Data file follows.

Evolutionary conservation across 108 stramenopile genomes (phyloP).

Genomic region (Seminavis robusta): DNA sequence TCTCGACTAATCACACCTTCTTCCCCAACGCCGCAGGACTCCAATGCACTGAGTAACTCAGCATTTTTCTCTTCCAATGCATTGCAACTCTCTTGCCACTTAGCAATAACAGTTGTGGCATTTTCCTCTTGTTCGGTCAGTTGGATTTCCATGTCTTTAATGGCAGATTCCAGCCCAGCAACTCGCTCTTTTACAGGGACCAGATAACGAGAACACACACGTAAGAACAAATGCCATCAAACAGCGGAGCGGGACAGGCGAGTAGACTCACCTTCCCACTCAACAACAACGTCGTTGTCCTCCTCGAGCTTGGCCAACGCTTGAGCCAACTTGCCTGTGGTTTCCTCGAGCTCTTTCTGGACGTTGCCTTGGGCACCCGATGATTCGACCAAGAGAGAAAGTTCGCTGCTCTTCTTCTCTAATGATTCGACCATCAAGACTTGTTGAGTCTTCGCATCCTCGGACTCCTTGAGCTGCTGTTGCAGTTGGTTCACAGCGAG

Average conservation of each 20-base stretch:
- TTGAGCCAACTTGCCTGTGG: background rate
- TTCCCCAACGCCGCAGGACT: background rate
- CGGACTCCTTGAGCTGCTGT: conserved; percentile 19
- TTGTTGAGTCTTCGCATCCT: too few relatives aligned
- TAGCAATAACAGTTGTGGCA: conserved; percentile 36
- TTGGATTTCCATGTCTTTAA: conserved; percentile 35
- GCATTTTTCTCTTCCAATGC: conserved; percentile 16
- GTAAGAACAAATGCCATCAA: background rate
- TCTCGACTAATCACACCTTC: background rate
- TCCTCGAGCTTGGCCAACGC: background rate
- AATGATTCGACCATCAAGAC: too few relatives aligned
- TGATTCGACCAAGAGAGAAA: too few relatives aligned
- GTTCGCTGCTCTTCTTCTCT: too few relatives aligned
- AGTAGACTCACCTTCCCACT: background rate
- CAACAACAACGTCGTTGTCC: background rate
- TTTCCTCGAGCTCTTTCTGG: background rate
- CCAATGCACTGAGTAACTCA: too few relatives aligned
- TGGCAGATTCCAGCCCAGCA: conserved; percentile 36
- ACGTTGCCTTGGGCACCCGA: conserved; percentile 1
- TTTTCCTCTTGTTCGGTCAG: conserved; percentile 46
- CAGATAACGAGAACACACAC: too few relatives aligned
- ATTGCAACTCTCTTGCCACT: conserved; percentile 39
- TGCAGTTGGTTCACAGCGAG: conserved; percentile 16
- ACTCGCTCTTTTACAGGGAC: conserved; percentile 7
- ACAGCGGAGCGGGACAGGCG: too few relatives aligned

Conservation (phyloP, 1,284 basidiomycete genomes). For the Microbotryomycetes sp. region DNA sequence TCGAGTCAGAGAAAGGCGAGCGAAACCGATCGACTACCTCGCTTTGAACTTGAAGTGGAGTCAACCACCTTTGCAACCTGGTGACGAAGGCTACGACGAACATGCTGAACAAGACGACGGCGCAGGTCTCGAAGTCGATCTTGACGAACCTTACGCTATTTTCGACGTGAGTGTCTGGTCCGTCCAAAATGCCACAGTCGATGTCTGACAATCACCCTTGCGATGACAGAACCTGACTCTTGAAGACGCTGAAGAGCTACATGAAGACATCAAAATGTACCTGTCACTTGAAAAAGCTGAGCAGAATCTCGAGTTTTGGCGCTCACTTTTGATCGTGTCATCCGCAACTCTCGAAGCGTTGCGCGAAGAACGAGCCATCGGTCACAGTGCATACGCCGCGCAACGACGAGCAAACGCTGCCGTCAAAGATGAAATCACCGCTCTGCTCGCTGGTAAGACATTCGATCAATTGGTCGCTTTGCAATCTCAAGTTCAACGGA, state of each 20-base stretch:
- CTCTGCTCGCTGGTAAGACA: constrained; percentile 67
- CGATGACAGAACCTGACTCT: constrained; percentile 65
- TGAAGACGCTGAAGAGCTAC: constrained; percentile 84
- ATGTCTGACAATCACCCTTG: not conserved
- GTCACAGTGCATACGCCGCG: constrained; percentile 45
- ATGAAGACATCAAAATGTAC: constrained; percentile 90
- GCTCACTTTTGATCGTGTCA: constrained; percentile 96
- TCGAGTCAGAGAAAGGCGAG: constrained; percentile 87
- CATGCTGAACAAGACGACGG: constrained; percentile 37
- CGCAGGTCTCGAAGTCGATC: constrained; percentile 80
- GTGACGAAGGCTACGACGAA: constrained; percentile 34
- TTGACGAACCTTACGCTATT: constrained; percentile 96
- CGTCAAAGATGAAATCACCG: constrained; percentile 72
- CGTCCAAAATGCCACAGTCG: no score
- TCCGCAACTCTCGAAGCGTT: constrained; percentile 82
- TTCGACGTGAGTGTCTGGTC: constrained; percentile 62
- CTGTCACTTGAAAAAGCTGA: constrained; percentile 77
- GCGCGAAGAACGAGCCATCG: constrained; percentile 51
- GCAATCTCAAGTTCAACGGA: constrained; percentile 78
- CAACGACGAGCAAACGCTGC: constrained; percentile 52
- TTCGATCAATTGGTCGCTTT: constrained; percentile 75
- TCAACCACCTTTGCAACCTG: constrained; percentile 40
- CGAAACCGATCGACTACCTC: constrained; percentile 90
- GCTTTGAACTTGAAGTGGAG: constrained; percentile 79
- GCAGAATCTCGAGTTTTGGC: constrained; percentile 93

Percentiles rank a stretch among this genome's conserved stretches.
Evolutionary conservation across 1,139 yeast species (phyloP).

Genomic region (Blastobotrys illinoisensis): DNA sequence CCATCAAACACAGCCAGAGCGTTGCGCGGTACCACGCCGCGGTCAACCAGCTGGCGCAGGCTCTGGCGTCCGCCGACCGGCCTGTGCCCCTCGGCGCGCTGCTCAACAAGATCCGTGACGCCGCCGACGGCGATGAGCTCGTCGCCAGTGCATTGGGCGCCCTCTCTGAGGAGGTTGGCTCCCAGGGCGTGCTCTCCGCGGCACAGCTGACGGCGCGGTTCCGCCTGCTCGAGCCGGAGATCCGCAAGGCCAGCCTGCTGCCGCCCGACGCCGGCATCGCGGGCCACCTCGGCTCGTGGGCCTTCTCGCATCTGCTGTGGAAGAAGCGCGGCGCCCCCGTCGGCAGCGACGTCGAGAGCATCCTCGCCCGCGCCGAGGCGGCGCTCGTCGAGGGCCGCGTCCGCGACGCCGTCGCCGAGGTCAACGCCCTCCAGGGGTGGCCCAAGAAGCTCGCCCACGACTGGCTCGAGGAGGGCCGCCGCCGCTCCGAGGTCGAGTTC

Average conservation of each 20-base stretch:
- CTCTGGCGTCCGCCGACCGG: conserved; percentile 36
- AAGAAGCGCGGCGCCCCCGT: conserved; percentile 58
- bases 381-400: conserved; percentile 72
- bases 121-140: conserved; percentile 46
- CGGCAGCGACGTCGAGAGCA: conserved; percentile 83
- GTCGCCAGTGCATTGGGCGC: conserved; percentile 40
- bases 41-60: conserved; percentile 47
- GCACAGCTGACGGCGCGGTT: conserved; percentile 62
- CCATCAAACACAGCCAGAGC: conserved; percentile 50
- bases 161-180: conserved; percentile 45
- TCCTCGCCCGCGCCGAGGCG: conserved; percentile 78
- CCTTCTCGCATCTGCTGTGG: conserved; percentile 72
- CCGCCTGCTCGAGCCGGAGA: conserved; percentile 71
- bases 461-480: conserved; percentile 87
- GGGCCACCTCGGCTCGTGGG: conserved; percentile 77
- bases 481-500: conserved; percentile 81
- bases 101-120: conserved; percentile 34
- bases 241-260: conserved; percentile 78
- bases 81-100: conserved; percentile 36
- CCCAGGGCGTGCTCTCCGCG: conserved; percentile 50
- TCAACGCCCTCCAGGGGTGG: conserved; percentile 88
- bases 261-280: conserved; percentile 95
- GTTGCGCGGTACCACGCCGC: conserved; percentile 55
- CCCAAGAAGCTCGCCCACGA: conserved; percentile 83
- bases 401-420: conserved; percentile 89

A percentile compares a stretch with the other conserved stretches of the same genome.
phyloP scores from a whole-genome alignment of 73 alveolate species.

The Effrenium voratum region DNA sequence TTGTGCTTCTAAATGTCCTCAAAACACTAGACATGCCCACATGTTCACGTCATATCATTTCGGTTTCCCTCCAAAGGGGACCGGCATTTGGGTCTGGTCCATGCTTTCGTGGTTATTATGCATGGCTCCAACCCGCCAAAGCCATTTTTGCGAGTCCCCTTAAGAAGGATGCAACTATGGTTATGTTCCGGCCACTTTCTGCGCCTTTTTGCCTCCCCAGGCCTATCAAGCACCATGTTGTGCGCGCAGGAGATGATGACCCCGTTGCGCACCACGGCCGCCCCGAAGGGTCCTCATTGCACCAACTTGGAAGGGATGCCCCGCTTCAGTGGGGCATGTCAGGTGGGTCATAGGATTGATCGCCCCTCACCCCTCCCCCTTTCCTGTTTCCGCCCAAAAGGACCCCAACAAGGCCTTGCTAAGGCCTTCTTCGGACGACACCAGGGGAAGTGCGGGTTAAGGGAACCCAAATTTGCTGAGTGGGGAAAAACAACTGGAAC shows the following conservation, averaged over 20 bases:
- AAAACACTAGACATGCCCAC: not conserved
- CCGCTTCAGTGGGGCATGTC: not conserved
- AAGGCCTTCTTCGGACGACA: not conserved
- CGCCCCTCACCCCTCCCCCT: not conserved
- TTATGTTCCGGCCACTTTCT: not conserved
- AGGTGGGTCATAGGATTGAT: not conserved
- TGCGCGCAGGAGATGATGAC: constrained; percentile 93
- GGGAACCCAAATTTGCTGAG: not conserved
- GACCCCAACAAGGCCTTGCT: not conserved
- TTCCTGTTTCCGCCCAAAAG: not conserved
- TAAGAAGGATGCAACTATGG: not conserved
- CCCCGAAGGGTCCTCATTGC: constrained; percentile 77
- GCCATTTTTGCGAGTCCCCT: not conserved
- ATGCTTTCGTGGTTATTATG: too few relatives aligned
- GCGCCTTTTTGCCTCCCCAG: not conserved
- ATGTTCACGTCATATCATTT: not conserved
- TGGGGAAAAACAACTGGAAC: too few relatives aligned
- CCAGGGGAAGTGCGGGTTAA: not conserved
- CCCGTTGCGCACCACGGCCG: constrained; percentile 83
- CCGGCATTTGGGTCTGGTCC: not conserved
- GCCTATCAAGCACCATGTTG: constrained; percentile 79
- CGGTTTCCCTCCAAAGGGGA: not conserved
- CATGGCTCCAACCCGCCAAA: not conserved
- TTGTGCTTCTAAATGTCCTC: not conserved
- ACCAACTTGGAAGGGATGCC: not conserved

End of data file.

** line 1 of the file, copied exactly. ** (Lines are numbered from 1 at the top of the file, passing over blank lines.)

Evolutionary conservation across 108 stramenopile genomes (phyloP).